Finally I felt that I had exhausted all reasonable options. The next time we went to the field with the Sheridans I took an extra fuel filter with me. I parked Bagworm on the first day and pulled the fuel tank drain plug. It wasn’t more than half full at the time because I hadn’t taken on fuel the last time the refuelers had been by, but it was still probably about 90 gallons of diesel fuel, and it did look pretty nasty coming out. I then dumped about 20 five gallon cans of water into the fuel tanks through both fillers and let that drain. I replaced the fuel filter and let her sit for two days with the fillers covered with cloth and the drain open. I had told my platoon commander that I had a mechanical problem that I could fix but that it would take a while. The exercise moved far enough away that he couldn’t reach me on the radio, and I guess he forgot about me.

After the two days I contacted him and told him that I was ready to go but very short on fuel, so he sent me a fueler. (I liked that platoon commander although he never stopped harrassing me about being an ex-Marine, or Jarhead as he liked to call me. I wanted him to be able to say, honestly, that he had no idea what I had done if I got caught.) The fueler driver was a little surprised at how much I took on, but apparently didn’t say anything to anyone. I pulled the fuel filter drain plug and let the electric fuel pumps run until most of the air and water was out of the system and the fuel was flowing and then started her up. She started just fine and the engine sounded as good as ever. I reminded myself that I would need to drain the fuel/water seperator frequently for a while but I thought I had finally fixed the problem.

Unfortunately, that was not the case. I’m sure that draining the fuel hadn’t hurt anything but she still wouldn’t go any faster than 30 miles an hour and wouldn’t pull 4th gear at all. So I gave up, kind of.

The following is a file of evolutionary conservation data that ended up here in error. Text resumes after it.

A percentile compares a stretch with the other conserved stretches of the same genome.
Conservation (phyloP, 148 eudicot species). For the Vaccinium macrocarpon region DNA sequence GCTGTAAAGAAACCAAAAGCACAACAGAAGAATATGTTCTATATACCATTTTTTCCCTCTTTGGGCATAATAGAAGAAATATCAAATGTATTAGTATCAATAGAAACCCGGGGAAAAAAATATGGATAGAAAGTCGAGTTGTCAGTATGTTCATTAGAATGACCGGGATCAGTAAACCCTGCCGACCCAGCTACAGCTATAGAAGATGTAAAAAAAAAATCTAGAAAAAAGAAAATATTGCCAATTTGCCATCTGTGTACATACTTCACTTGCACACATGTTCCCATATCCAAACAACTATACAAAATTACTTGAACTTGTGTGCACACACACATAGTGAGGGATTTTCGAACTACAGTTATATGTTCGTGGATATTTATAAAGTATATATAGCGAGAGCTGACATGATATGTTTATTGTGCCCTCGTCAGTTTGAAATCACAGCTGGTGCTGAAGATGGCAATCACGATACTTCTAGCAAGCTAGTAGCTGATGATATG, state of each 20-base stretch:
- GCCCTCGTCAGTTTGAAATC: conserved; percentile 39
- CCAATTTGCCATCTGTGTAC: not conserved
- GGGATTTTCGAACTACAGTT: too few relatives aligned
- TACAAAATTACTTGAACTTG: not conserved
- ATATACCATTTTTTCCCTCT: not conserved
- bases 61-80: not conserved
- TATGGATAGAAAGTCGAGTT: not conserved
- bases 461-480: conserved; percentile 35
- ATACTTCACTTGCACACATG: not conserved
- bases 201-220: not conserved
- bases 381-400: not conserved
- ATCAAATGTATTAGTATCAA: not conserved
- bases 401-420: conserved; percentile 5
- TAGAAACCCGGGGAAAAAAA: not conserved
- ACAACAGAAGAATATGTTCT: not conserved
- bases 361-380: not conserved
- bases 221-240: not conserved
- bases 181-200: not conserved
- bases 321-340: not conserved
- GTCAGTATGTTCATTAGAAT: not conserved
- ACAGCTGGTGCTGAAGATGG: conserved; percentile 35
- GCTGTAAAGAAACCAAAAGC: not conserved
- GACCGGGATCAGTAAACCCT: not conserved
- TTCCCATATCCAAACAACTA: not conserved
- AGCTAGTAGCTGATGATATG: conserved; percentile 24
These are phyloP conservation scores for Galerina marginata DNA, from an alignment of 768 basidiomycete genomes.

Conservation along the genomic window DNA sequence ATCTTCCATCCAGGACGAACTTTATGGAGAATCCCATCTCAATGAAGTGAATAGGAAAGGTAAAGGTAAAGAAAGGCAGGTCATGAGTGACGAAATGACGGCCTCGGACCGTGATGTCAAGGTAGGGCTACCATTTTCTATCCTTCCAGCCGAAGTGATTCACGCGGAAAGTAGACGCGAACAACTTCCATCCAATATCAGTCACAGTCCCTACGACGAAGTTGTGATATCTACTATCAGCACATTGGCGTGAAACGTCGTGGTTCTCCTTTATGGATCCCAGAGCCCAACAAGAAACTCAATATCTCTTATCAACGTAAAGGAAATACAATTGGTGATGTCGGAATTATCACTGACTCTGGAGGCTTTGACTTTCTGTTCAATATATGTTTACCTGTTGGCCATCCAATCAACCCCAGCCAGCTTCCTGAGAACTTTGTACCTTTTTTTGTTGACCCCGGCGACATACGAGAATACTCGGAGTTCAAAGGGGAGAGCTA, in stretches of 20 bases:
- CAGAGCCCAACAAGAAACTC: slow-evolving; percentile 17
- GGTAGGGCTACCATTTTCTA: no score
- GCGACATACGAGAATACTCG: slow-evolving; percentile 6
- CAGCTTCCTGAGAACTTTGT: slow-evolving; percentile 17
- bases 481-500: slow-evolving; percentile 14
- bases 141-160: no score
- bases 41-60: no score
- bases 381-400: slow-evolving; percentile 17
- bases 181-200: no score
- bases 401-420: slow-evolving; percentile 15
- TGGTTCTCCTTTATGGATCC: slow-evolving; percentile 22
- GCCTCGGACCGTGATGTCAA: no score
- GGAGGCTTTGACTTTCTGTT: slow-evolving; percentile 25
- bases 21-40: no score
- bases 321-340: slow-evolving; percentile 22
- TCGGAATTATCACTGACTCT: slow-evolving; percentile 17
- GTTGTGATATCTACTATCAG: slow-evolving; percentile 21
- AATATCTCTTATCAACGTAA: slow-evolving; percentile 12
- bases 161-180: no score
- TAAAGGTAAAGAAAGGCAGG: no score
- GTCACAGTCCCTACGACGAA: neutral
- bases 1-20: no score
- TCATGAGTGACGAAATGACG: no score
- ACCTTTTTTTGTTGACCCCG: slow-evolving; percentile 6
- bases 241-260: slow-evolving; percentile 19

Every time we came back from the field I’d have her driven over to the maintenance support battalion with the same complaint about lack of power, and every time I got her back she’d be a little bit slower.

Finally, shortly before I was transferred out of the unit, we headed out to the field one day and she got stuck in a gully. She’d had enough power to get over a hill into the gully, but after we got to the bottom, she didn’t have enough power to climb back out, in any direction. It was very embarassing. This was the first time that I ever got towed back from the field. She was dropped off over at maintenance and I was right with her. I told the maintenance people that I didn’t want her back until she was fixed.

I should say here that Bagworm still had the same engine in her that she had when I took her over about a year and a half before. The M551 used a GMC 6V-53T engine. (Made by General Motors, 6 cylinder, V-type, 53 cubic inches per cylinder, with a single turbo charger.) The military used similar engines in many different vehicles in order to make use of common repair parts to reduce inventory, etc. Our retriever, an M578 used the same hull and drive train as several self-propelled guns and had an engine from the same family but it was an eight cylinder and supercharged. The Gamma ‘Goat’, a small amphibious general purpose truck, had an engine from the same family, but it only had one bank of three cylinders and I think it was normally aspirated.

Anyway, it turned out the parts commonality issue had been what caused me all that trouble. My engine had one bank of cylinders with the right fuel injectors in it, and one bank that had fuel injectors from a fork lift engine in it. It would seem logical that that the fork lift injectors had less fuel flow capacity than the injectors that were supposed to be in there based on the power problem. No amount of adjustment in the world would make that engine run right. I don’t think I ever had the opportunity to take her to the field after she was fixed to see how fast she would go. Other than the engine and the headlights Bagworm had been very reliable and generally maintenance free throughout our time together. There was one occasion when she caught on fire at the ammo loading pad during gunnery, but that’s another story.

My thanks yet again to Rory.